Reporting Pamela Jones
CHICAGO (CBS) – A local Iraq War veteran has been trying to clear his name, after he was accused of attacking a family member.
As CBS 2’s Pamela Jones reports, Army National Guard Maj. Christopher Bonds said he was simply caring for his wife’s elderly aunt – who suffers from dementia, and often became confused – when he was wrongly accused of aggravated assault in 2008.
For the past four years, Bonds has been engaged in the fight of his life – against accusations he battered his wife’s 92-year-old aunt.
“I was completely and totally traumatized,” Bonds said.
His wife’s aunt, Susie Smith, had dementia and, according to Bonds, one day in May of 2008 she flung off into a violent tirade from her wheelchair.
Earlier that day, she had been hallucinating and was swearing in front of his daughter, so he’d wheeled Smith out of the room.
“I came back bout 10 minutes later, just to check on her, got her something to drink, and my aunt just began yelling, and I was standing next to the side of her, and she reached over, and she elbowed me in the groin,” he said. “I was so surprised. … I mean, I didn’t even know what to think. But then, within seconds, my aunt had stood up, and started swinging on me. And she had hit me several times.”
Bonds said he held her arms and called 911. A police report dated five days after the incident said Smith told officers Bonds elbowed her in the chest and “twisted her head” with both hands.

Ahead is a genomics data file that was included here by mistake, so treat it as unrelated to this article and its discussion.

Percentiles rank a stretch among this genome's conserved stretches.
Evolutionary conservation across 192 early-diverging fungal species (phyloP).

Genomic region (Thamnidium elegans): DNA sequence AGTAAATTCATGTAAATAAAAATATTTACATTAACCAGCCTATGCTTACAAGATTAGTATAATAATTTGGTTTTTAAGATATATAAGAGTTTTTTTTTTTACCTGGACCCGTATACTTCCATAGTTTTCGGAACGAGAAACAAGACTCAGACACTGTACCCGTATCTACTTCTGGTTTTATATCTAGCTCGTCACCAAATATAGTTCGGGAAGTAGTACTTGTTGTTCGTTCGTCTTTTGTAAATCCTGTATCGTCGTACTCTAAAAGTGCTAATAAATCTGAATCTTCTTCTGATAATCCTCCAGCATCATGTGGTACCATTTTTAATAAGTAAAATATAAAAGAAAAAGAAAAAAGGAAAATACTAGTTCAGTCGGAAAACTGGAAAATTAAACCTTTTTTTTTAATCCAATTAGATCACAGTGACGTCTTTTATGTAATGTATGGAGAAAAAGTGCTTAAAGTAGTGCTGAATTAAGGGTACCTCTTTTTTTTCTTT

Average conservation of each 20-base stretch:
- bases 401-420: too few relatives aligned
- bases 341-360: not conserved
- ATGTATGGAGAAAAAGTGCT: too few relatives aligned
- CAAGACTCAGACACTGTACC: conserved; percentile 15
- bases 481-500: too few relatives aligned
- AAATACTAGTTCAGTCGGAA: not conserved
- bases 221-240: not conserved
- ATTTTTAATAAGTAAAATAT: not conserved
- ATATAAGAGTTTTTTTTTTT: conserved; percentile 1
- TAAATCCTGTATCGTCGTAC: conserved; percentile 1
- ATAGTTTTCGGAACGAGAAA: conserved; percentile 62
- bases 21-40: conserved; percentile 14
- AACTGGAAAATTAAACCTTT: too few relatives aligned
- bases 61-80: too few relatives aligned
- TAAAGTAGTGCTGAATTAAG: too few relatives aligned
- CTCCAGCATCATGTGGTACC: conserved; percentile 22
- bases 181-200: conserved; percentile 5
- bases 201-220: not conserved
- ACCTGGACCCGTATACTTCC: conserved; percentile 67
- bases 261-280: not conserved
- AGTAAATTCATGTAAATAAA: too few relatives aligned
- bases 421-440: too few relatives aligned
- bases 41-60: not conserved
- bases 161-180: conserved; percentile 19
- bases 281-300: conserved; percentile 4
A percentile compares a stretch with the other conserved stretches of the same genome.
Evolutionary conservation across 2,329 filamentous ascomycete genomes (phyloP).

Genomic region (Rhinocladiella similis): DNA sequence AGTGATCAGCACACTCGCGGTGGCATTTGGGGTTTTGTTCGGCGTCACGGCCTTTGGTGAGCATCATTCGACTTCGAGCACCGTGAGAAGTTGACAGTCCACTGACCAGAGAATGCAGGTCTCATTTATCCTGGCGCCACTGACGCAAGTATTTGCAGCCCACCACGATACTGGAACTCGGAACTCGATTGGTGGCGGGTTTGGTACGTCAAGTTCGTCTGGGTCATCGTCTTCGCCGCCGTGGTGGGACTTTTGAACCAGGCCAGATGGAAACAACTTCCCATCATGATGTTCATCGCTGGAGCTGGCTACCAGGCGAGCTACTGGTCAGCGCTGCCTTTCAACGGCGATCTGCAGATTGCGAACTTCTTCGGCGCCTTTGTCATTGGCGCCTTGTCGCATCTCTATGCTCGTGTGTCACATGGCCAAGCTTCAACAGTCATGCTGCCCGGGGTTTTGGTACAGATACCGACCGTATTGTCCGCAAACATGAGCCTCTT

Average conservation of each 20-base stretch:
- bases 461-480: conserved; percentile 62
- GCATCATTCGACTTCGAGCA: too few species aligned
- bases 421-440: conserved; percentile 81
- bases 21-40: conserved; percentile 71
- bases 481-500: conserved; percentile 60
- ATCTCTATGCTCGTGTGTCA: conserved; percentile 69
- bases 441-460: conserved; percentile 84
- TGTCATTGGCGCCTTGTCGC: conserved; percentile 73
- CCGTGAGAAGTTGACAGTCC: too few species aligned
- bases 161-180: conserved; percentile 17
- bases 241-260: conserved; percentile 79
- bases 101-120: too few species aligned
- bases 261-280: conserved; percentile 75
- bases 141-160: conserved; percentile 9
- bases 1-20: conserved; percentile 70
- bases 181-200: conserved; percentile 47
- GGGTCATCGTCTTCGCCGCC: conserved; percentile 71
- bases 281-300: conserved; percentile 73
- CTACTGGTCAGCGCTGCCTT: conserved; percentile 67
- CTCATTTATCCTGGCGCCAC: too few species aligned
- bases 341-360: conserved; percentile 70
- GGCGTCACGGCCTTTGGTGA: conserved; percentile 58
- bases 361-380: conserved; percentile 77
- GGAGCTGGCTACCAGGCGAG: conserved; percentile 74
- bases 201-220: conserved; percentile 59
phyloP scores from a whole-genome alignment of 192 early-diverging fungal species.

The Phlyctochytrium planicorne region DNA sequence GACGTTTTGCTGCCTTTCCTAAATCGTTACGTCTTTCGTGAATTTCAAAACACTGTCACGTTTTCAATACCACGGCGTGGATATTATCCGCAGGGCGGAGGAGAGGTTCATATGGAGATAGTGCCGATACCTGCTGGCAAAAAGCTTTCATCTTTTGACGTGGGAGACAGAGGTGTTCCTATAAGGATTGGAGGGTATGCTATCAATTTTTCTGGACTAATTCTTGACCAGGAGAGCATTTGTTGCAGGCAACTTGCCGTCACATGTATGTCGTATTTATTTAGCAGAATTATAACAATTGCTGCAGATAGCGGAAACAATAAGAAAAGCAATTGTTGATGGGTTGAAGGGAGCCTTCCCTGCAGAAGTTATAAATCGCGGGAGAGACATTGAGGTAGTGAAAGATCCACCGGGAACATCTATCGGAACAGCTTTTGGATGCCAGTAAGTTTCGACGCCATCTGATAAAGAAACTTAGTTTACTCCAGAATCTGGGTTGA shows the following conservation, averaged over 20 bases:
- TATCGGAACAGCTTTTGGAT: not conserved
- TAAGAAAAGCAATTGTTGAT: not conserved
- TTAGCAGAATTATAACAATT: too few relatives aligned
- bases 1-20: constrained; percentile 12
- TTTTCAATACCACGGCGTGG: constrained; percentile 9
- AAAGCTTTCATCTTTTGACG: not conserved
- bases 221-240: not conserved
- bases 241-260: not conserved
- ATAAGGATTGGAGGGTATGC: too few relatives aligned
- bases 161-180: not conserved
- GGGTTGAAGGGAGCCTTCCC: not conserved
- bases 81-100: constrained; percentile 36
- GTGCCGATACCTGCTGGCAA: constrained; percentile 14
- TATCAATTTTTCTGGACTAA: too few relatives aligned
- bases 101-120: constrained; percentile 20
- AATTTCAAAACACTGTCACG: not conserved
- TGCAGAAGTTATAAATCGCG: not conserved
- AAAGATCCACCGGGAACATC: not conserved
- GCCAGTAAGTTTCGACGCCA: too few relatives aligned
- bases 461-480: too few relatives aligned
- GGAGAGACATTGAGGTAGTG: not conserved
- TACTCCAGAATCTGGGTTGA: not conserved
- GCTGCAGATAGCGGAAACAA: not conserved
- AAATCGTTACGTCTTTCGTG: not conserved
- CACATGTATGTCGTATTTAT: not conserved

Bonds was arrested and indicted, but the case was later dismissed. He immediately filed to erase his rap sheet, but the Cook County State’s Attorney’s office has denied his request.
It left his military career, and his family, in trouble.
“I was unemployed for 18 months. My security clearance was locked down for 18 months. I had to liquidate everything that we had,” Bonds said. “It was only by the grace of God that we were not in a shelter, that my home was not foreclosed on, that my cars were not repossessed.”
Cook county Circuit Court Clerk Dorothy Brown said it should have been a simple matter to have Bonds’ criminal case expunged, because prosecutors dismissed the case and he didn’t have any previous criminal record.
This year, Brown’s office helped thousands of people wipe their records clean.
“We have 20,000 that have been granted. So it’s wonderful that the judges are clearing the docket, making sure that they are getting to these cases,” she said.
The state’s attorney’s office stated it wanted to preserve the records in the case, so it couldn’t agree to expunge his record.
But bonds ended up suing the city – a suit he said led to a stronger position for him in an upcoming hearing to clear his record. That hearing is scheduled for next week.